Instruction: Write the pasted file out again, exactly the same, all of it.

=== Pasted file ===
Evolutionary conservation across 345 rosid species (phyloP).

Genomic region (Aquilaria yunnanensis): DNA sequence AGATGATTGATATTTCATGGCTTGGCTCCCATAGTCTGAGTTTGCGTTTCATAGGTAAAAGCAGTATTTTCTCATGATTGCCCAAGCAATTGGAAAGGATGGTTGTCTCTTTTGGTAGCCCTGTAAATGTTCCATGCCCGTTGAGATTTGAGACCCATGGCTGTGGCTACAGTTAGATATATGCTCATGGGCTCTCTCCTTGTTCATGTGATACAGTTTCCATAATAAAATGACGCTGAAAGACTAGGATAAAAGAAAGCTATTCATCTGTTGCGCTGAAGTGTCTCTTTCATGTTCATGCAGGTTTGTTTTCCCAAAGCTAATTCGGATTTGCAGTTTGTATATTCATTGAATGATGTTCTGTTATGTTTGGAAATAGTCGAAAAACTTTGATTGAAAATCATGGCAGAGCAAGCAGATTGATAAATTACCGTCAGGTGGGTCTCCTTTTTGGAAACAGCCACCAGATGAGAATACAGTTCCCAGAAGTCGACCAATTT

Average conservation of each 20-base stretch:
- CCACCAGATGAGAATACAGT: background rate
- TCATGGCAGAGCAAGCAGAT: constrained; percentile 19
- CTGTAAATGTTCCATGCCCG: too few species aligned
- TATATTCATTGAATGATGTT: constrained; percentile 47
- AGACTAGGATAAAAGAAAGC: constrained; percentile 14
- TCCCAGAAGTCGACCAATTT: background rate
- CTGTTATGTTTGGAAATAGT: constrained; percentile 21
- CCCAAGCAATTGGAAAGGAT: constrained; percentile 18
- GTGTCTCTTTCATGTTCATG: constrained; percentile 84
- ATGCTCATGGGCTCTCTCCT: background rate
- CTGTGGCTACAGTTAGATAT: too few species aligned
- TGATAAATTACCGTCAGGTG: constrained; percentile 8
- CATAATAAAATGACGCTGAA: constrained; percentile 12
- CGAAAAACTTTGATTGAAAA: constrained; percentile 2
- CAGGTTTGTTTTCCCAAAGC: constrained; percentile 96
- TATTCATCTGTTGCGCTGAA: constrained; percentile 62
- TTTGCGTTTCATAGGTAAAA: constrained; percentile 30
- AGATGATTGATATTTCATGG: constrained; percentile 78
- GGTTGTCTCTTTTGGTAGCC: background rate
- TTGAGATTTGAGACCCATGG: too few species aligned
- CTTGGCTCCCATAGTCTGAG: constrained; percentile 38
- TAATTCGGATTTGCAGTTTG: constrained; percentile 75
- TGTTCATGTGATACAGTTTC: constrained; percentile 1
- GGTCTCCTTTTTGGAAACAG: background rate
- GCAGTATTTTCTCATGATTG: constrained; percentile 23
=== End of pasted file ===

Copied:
Evolutionary conservation across 345 rosid species (phyloP).

Genomic region (Aquilaria yunnanensis): DNA sequence AGATGATTGATATTTCATGGCTTGGCTCCCATAGTCTGAGTTTGCGTTTCATAGGTAAAAGCAGTATTTTCTCATGATTGCCCAAGCAATTGGAAAGGATGGTTGTCTCTTTTGGTAGCCCTGTAAATGTTCCATGCCCGTTGAGATTTGAGACCCATGGCTGTGGCTACAGTTAGATATATGCTCATGGGCTCTCTCCTTGTTCATGTGATACAGTTTCCATAATAAAATGACGCTGAAAGACTAGGATAAAAGAAAGCTATTCATCTGTTGCGCTGAAGTGTCTCTTTCATGTTCATGCAGGTTTGTTTTCCCAAAGCTAATTCGGATTTGCAGTTTGTATATTCATTGAATGATGTTCTGTTATGTTTGGAAATAGTCGAAAAACTTTGATTGAAAATCATGGCAGAGCAAGCAGATTGATAAATTACCGTCAGGTGGGTCTCCTTTTTGGAAACAGCCACCAGATGAGAATACAGTTCCCAGAAGTCGACCAATTT

Average conservation of each 20-base stretch:
- CCACCAGATGAGAATACAGT: background rate
- TCATGGCAGAGCAAGCAGAT: constrained; percentile 19
- CTGTAAATGTTCCATGCCCG: too few species aligned
- TATATTCATTGAATGATGTT: constrained; percentile 47
- AGACTAGGATAAAAGAAAGC: constrained; percentile 14
- TCCCAGAAGTCGACCAATTT: background rate
- CTGTTATGTTTGGAAATAGT: constrained; percentile 21
- CCCAAGCAATTGGAAAGGAT: constrained; percentile 18
- GTGTCTCTTTCATGTTCATG: constrained; percentile 84
- ATGCTCATGGGCTCTCTCCT: background rate
- CTGTGGCTACAGTTAGATAT: too few species aligned
- TGATAAATTACCGTCAGGTG: constrained; percentile 8
- CATAATAAAATGACGCTGAA: constrained; percentile 12
- CGAAAAACTTTGATTGAAAA: constrained; percentile 2
- CAGGTTTGTTTTCCCAAAGC: constrained; percentile 96
- TATTCATCTGTTGCGCTGAA: constrained; percentile 62
- TTTGCGTTTCATAGGTAAAA: constrained; percentile 30
- AGATGATTGATATTTCATGG: constrained; percentile 78
- GGTTGTCTCTTTTGGTAGCC: background rate
- TTGAGATTTGAGACCCATGG: too few species aligned
- CTTGGCTCCCATAGTCTGAG: constrained; percentile 38
- TAATTCGGATTTGCAGTTTG: constrained; percentile 75
- TGTTCATGTGATACAGTTTC: constrained; percentile 1
- GGTCTCCTTTTTGGAAACAG: background rate
- GCAGTATTTTCTCATGATTG: constrained; percentile 23